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Safe Weight Loss Tips for After Baby

By HERWriter
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after your baby is born, lose weight safely David Castillo Dominici/PhotoSpin

The Battle against the Body

Most doctors recommend that pregnant mothers gain between 25 and 35 pounds during pregnancy for singles, and up to 45 pounds for multiples. But, in addition to the baby’s weight, the placenta, amniotic fluids, the enlarged uterus and breasts, and extra blood add about another 15 pounds, and extra fat stores about another seven pounds. (1)

“Pregnancy represents the biggest change in a woman’s body since puberty ... After the baby is born, the stress from sleeplessness and total responsibility for a new human being can intensify the dismay many mothers feel about their physical appearance ... Most women want to return to their pre-pregnancy body as quickly as possible and end up disappointed and depressed when the extra weight seems not only to linger, but also remains distributed differently.” (1)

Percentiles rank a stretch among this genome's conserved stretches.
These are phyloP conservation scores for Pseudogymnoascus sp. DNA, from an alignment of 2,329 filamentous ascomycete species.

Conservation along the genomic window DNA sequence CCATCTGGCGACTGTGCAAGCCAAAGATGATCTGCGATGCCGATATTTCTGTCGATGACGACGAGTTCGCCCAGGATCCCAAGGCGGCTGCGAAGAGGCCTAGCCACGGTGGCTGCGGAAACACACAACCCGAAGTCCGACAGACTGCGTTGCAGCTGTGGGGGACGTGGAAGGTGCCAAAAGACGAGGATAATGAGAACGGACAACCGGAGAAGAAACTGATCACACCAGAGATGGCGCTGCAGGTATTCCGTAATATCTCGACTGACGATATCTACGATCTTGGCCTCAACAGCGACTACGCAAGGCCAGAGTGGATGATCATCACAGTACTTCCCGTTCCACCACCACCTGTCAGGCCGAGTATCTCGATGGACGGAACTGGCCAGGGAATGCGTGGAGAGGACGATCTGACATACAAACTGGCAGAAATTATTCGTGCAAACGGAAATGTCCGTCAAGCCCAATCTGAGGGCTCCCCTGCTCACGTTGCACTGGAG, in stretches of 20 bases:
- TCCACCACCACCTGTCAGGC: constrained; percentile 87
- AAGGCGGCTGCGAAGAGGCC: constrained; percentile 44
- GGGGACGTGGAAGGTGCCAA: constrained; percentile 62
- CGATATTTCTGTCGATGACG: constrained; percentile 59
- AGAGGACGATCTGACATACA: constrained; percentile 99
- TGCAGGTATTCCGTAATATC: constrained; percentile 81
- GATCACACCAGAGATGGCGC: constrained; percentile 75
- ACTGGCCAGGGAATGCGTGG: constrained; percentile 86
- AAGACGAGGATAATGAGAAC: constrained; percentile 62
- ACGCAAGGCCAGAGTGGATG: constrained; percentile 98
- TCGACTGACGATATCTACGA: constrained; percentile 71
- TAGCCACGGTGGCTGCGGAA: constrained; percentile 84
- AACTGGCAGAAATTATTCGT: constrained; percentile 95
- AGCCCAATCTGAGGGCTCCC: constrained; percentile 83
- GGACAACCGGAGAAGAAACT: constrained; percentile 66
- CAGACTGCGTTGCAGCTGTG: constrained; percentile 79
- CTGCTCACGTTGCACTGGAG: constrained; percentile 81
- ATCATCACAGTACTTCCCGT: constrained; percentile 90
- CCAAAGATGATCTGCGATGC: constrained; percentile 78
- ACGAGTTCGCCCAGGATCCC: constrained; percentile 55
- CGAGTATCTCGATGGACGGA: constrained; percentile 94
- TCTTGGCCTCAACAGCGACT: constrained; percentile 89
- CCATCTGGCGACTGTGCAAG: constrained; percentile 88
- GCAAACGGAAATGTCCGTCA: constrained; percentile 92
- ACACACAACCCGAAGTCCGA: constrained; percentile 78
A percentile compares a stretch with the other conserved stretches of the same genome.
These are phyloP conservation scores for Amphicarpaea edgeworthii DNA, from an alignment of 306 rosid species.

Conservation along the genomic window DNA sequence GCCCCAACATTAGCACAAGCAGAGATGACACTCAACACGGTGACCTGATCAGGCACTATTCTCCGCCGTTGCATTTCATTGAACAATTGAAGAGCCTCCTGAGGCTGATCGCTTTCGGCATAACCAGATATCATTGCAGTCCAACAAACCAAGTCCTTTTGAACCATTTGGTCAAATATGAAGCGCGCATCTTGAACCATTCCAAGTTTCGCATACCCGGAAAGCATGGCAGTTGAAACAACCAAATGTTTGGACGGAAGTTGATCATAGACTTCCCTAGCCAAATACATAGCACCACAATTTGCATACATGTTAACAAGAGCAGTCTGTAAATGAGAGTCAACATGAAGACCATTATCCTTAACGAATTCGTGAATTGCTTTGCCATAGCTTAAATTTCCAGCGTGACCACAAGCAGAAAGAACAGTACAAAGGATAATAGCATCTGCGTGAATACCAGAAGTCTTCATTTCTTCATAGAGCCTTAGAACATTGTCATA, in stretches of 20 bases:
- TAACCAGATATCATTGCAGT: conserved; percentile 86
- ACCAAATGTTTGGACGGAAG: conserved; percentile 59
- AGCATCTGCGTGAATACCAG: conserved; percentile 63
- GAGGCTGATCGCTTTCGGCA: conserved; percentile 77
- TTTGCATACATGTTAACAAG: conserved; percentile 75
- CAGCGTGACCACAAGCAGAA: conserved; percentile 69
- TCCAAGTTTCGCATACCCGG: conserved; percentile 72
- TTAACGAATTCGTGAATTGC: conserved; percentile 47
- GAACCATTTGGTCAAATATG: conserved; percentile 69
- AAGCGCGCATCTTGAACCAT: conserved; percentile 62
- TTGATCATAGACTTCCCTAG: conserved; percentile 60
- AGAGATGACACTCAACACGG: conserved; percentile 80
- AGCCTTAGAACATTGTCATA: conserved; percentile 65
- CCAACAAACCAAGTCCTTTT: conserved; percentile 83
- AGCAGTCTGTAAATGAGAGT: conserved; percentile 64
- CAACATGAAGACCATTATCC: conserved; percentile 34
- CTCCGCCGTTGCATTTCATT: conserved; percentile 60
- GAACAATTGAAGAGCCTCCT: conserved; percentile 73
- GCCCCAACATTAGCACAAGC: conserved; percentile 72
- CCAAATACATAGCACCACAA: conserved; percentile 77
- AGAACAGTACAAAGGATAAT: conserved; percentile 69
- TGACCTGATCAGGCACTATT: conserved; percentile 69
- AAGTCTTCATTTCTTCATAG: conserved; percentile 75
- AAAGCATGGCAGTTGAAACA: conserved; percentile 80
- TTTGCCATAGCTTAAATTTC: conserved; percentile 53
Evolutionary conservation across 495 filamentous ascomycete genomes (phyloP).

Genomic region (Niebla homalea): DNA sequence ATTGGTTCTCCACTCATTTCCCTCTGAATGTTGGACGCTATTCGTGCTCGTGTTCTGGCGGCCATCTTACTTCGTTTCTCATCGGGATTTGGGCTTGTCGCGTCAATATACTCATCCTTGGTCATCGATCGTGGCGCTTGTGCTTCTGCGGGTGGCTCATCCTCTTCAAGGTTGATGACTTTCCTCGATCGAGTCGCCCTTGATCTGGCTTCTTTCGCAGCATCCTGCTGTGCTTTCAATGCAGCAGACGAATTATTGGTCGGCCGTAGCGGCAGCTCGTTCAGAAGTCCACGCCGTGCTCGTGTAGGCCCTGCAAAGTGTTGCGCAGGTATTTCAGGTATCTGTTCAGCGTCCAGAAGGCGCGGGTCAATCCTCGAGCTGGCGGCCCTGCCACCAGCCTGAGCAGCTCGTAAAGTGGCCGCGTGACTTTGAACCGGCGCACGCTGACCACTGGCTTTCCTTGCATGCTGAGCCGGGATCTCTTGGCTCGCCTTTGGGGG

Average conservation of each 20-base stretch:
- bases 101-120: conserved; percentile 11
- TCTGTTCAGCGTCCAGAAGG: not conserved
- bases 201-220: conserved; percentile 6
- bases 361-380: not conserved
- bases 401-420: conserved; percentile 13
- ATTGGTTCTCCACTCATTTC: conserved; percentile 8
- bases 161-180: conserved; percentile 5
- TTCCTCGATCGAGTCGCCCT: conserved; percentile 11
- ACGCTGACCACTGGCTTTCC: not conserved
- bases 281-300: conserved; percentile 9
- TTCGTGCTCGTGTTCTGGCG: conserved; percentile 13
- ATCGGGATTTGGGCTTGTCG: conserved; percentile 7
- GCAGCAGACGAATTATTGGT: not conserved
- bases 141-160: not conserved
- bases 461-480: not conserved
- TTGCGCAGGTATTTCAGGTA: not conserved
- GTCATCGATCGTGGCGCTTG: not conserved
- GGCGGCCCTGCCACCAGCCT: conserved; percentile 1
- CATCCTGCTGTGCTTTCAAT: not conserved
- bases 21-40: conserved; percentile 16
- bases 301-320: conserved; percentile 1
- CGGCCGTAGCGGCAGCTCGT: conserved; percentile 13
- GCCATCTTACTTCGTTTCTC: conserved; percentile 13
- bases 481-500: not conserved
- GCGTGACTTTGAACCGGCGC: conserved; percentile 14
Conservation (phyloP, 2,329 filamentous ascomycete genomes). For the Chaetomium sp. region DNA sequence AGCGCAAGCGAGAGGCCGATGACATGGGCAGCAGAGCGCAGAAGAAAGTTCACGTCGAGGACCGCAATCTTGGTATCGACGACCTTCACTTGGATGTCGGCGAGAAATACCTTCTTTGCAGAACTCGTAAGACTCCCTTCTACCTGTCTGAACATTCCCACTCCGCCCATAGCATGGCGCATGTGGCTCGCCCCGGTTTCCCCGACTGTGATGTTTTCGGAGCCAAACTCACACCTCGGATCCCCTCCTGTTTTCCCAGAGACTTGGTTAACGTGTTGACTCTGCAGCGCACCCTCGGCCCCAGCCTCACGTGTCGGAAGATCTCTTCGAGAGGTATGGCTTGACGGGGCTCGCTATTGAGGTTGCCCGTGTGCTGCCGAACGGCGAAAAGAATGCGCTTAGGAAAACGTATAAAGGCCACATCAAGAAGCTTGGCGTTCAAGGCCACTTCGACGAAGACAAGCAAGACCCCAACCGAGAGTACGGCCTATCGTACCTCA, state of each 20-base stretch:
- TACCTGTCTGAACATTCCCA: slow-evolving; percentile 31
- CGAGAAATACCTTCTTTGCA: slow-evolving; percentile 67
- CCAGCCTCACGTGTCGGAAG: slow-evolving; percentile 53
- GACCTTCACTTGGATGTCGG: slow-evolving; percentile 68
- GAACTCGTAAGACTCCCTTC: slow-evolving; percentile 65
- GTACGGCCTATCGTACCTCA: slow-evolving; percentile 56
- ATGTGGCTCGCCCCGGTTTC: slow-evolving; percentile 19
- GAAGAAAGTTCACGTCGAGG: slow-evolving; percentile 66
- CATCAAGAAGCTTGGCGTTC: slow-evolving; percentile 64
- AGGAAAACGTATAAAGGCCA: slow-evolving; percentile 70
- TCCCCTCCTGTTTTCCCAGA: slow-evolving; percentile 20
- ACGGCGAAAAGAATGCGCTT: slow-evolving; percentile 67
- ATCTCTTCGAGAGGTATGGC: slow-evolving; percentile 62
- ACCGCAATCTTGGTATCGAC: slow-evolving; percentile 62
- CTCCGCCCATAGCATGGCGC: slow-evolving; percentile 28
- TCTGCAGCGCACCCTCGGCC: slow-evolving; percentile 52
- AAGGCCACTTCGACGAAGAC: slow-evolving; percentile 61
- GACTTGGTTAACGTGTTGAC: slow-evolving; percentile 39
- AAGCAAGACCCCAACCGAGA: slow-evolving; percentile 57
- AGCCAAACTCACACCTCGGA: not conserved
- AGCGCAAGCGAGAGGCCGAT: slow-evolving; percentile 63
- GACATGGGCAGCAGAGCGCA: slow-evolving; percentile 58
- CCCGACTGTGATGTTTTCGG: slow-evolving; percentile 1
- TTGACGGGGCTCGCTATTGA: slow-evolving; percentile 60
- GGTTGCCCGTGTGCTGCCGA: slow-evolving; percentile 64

While the baby weight, placenta, fluids and blood are lost either immediately or relatively shortly after delivery, the fat stores do not automatically disappear. (1)

In fact, these are new fat cells added during the last three months of pregnancy that can shrink with exercise and diet, but will always be there. Add all this to a society that reveres thinness and additional pressure from friends and perhaps relatives, and first-time mothers in particular as well as “experienced” mothers can be overwhelmed with discouragement about their bodies.

Easy Tips for Quick Weight Loss after Birth

• Breastfeed – Breastfeeding “is an easy way to burn an extra 500-600 calories a day ... ‘Breastfeeding mothers tend to lose more weight when their babies are three to six months old than formula-feeding mothers who consume fewer calories.’” (1) However, it is essential that mothers still pay close attention to their diet.

• Don’t diet right away – Women should not diet for at least the first six weeks to allow the body sufficient time to recover from childbirth and establish a good supply of milk. (1)

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We value and respect our HERWriters' experiences, but everyone is different. Many of our writers are speaking from personal experience, and what's worked for them may not work for you. Their articles are not a substitute for medical advice, although we hope you can gain knowledge from their insight.


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